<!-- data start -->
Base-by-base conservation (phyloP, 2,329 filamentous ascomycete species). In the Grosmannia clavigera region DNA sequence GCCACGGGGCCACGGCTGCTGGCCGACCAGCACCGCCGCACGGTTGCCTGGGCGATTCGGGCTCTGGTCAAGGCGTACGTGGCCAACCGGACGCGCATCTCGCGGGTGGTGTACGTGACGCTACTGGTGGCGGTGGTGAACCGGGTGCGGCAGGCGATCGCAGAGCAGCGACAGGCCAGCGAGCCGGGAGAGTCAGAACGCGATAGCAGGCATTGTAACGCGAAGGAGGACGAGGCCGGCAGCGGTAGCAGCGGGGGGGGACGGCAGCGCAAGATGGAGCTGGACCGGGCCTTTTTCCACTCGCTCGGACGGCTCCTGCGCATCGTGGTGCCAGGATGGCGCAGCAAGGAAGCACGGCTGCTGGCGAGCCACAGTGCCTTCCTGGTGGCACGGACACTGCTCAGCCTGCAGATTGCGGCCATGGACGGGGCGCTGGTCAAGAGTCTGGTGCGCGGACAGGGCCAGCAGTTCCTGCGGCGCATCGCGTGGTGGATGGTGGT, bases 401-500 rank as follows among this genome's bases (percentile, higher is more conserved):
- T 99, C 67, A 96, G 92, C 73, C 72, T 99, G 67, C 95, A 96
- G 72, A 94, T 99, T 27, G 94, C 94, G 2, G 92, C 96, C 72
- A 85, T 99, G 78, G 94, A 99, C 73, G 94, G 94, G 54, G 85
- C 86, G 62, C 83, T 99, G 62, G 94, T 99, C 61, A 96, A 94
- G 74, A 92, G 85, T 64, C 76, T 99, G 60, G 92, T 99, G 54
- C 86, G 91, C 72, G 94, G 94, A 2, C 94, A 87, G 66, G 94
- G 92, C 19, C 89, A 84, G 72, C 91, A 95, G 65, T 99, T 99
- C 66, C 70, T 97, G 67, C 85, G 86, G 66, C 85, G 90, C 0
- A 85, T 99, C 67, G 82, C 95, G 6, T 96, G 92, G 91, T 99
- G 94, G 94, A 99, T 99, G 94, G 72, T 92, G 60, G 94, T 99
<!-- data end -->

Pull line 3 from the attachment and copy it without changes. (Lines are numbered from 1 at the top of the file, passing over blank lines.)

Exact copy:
- G 72, A 94, T 99, T 27, G 94, C 94, G 2, G 92, C 96, C 72